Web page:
Data Protection – We're Out Of The EU But Not Entirely

Marks & Clerk


Marks & Clerk is one of the UK’s foremost firms of Patent and Trade Mark Attorneys. Our attorneys and solicitors are wired directly into the UK’s leading business and innovation economies. Alongside this we have offices in 9 international locations covering the EU, Canada and Asia, meaning we offer clients the best possible service locally, nationally and internationally.
The EU's General Data Protection Regulation (GDPR) was born while the UK was still a part of the EU, even though Brexit was already looming at that point, and became law in the UK in the form of the Data...
UK Privacy
To print this article, all you need is to be registered or login on

The EU's General Data Protection Regulation (GDPR) was born while the UK was still a part of the EU, even though Brexit was already looming at that point, and became law in the UK in the form of the Data Protection Act 2018. Many companies and other organisations found implementation difficult due to the complexity of the policies, procedures and technical measures necessary for compliance, especially smaller entities for whom all these legal requirements were considered more onerous. The rule changes did not only affect the larger corporations but were also required for much smaller organisations, be they a local orchestra or a village scout troop.

Certainly, many businesses stated that they found attaining compliance to be a drain on time and resources, and we saw some headline-grabbing fines for the more serious breaches. Some US companies decided compliance was too onerous and chose to stop processing EU citizens' personal data, even if that meant no longer selling into the EU.

One of the promised dividends of Brexit was a bonfire of what was often colloquially referred to as EU "red tape", as yet largely unrealised, although concrete steps have been taken in the area of data protection. The Data Protection and Digital Information Bill (DPDI) is intended to usher in an alternative UK privacy regime which is more business-friendly but any UK business still operating in the EU will still have to comply with Member State law derived from GDPR so the practical ramifications will be limited. A key question, however, is whether the resulting UK legislation will constitute sufficient dilution to jeopardise the UK's adequacy agreement with the EU, which allows for the continuing interchange of personal data between the two without any case by case vetting?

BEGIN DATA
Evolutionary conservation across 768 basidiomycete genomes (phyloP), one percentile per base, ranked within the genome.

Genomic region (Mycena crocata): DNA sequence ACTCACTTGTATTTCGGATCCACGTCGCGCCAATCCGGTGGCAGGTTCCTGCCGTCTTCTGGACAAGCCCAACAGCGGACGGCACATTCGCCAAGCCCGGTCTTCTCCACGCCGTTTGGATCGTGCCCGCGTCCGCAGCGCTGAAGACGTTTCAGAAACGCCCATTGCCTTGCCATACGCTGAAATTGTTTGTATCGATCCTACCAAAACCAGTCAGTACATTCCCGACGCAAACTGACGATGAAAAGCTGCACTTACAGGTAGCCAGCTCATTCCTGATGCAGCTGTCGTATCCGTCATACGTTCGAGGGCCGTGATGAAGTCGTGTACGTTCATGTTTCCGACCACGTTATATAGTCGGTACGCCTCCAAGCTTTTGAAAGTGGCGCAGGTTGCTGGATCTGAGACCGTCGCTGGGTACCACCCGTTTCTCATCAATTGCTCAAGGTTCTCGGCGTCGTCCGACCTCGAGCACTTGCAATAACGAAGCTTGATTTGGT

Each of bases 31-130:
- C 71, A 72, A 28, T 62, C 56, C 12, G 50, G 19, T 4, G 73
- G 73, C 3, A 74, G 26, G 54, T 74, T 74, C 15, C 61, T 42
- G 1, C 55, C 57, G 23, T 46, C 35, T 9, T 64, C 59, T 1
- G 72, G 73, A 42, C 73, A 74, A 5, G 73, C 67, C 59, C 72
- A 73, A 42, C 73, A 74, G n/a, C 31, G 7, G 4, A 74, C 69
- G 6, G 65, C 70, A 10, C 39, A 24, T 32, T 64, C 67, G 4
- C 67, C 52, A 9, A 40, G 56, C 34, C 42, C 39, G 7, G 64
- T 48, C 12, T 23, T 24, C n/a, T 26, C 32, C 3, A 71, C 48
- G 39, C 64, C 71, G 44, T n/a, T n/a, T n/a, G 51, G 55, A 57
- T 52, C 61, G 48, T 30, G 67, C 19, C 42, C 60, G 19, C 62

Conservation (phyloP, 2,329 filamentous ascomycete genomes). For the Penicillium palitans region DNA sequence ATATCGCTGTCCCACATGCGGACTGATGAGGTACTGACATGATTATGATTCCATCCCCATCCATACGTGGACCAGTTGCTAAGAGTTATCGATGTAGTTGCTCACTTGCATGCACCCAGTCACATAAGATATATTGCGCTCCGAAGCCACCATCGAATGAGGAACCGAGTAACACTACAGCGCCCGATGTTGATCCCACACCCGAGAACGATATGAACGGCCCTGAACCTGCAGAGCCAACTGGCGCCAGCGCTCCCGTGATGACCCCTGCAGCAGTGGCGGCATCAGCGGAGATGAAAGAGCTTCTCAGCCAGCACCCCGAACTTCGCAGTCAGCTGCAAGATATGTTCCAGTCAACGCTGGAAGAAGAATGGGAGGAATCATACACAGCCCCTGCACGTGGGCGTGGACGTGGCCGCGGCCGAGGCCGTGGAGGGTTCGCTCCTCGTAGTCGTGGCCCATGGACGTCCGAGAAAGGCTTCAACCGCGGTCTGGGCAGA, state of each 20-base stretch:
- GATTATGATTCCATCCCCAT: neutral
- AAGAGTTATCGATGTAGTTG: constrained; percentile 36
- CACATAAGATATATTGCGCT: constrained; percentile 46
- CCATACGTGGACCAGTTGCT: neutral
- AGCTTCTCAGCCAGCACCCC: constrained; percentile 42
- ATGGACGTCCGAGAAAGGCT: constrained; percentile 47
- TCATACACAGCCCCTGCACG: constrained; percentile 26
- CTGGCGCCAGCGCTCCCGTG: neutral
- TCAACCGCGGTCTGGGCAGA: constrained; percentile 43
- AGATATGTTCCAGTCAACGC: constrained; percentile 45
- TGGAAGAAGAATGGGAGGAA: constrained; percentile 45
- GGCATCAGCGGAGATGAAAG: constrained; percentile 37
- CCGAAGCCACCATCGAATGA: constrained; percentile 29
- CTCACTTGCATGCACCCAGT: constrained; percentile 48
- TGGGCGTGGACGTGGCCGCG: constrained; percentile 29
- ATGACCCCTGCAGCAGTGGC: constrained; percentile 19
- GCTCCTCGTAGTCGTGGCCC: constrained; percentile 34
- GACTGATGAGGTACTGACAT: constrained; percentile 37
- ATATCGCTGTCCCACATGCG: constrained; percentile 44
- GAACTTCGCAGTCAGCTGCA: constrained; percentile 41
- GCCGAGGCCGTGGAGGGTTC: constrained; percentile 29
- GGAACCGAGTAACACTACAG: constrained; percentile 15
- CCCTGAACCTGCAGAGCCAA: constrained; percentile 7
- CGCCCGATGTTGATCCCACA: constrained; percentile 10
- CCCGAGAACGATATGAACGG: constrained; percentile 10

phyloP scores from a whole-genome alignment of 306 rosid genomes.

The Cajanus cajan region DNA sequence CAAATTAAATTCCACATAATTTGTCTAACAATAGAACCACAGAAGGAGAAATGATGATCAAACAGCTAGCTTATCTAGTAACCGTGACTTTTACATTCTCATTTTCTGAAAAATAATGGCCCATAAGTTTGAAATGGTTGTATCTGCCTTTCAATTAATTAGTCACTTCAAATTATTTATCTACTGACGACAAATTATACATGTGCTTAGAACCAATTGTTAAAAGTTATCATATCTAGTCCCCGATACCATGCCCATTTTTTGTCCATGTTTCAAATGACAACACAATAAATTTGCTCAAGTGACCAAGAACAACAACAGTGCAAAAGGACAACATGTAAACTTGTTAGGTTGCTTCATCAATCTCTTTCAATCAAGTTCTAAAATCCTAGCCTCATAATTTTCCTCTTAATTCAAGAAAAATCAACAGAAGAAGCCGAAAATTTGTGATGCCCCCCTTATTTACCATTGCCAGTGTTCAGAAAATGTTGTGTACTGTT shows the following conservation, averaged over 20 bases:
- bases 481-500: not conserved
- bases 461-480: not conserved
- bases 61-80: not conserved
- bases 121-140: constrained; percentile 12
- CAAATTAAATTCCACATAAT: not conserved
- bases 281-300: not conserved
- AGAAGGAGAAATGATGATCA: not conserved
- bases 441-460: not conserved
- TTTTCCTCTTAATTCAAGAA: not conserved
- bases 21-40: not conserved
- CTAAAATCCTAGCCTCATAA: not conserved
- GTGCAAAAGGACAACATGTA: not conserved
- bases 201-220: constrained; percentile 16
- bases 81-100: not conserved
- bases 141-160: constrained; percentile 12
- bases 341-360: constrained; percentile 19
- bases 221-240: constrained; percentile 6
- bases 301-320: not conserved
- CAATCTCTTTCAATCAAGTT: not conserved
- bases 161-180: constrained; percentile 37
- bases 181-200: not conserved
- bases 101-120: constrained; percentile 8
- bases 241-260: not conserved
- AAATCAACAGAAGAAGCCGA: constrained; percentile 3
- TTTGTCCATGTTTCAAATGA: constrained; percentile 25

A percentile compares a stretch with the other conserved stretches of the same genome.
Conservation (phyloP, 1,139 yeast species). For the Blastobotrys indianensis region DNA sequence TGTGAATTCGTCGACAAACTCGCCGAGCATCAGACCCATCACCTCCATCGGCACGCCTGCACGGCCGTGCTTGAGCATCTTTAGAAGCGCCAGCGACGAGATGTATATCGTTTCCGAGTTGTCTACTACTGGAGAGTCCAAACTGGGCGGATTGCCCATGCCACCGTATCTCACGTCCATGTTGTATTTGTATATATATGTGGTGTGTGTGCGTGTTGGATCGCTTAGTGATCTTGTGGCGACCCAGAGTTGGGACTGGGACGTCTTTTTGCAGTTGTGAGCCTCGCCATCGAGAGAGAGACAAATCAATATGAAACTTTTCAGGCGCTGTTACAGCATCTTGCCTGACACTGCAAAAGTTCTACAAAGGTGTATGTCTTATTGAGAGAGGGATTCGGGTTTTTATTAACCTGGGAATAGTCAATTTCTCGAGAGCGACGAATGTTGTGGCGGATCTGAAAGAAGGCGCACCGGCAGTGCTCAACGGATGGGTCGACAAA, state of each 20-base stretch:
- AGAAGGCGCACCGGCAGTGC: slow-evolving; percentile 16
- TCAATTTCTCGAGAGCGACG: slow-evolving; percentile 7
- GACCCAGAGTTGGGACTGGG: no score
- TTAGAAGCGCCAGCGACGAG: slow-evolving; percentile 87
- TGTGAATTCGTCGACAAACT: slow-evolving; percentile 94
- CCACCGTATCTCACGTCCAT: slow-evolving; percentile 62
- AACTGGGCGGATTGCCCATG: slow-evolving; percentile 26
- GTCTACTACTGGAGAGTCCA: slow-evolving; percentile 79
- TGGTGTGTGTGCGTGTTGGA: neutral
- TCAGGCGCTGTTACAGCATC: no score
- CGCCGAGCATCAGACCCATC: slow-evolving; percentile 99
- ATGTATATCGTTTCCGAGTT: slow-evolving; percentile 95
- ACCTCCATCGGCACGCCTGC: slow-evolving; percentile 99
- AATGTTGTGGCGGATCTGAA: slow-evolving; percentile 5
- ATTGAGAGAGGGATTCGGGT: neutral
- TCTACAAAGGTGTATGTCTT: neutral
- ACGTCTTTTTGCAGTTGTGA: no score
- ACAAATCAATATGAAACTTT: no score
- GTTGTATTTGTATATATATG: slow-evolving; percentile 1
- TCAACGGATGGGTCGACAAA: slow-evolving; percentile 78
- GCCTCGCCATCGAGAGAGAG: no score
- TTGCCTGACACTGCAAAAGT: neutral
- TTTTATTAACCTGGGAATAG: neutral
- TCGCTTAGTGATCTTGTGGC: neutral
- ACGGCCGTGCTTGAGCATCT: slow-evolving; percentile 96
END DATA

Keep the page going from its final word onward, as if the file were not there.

For example, concern has been expressed that consumers will be more vulnerable because the Secretary of State will supersede the Information Commissioner's Office as ultimate overseer. This could make political considerations trump protecting the public as a priority. This worries many lobbyists given recent high profile cases of data misuse by big tech and the exponential evolution of AI making transparency in processing, one of the EU's core data protection principles, increasingly unworkable. A good illustration of this issue is the EU's ruling last year that Meta's reliance on the defence of legitimate interest to collect user data for behavioural advertisement would no longer wash. No such ruling applies in the UK so, arguably, UK users remain vulnerable. Social media companies valuing the UK customer base, on the other hand, will see this divergence as a good thing.

Moving forward, the Secretary of State may oversee further divergence from GDPR standards in the name of fostering a business-friendly environment, matching the UK's policy of presenting its evolving regulatory approach to Artificial Intelligence as less likely to stifle innovation than the EU's rapidly crystallising AI Act.

We can conclude with two bits of news, one bad and one good. The bad news is that many UK businesses will now have to accommodate two separate and possibly increasingly disparate data protection regimes, one on each side of the Channel. The good news is that, the changes are likely to mean that the village orchestra and the local scout troop may have less red tape to contend with.

The content of this article is intended to provide a general guide to the subject matter. Specialist advice should be sought about your specific circumstances.

See More Popular Content From

Mondaq uses cookies on this website. By using our website you agree to our use of cookies as set out in our Privacy Policy.

Learn More